singing in public

By David Chavannes

some publics can’t be public. being public transmuted us into lightning rods. toilets. bruises. punch lines.

so even before “social distancing” we were grasping at each other through fungal-brokered exchanges, electric prostheses for our thirsty roots. and even before “social distancing” our learning was a prison, a factory, a narcotic, a buttress in the almighty edifice of racial capitalism. we tried to chisel out of calcified colonial upbringings, meeting through screen like sugar through phloem. i began to sing then.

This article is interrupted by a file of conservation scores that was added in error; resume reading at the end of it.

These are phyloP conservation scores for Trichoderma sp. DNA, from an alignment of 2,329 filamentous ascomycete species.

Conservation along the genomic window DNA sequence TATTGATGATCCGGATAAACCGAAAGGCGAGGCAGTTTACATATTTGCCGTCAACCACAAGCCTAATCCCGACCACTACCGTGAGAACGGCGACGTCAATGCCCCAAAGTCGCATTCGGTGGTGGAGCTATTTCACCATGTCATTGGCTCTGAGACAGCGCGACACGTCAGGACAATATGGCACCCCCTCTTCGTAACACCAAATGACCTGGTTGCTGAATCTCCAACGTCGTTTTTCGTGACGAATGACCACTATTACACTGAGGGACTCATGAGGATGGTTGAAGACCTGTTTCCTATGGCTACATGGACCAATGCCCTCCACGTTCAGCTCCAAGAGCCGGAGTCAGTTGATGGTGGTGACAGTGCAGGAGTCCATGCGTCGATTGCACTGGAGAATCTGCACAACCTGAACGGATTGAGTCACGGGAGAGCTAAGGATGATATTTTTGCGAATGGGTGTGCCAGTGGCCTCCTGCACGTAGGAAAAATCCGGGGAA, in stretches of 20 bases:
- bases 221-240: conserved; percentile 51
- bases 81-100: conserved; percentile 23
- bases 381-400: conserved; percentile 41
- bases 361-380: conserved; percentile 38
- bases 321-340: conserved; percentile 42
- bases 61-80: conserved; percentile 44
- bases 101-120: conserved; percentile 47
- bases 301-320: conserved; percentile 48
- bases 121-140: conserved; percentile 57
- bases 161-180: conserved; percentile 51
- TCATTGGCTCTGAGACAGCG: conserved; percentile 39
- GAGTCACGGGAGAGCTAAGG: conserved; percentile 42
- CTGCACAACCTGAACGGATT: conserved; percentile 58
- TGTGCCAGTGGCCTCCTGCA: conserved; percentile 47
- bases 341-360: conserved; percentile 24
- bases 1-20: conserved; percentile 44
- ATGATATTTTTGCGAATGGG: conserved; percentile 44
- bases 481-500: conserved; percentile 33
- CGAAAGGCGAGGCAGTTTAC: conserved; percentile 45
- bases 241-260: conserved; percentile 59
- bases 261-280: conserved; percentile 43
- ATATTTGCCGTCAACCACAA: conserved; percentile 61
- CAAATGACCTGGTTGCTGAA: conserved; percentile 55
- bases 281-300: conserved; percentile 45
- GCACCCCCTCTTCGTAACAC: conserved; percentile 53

today, i sing for the others like us, dispersed by windy chance, aching for home and making new ones over and over and over. i sing because its vibrational force can mold the thick fog of our future. i sing for the givingness of it, the relationality of it, the companionship of it.

i sing to find you, public or can’t-be-public, and that you may find me.

Featured Image: tree dance by Andrew Niess.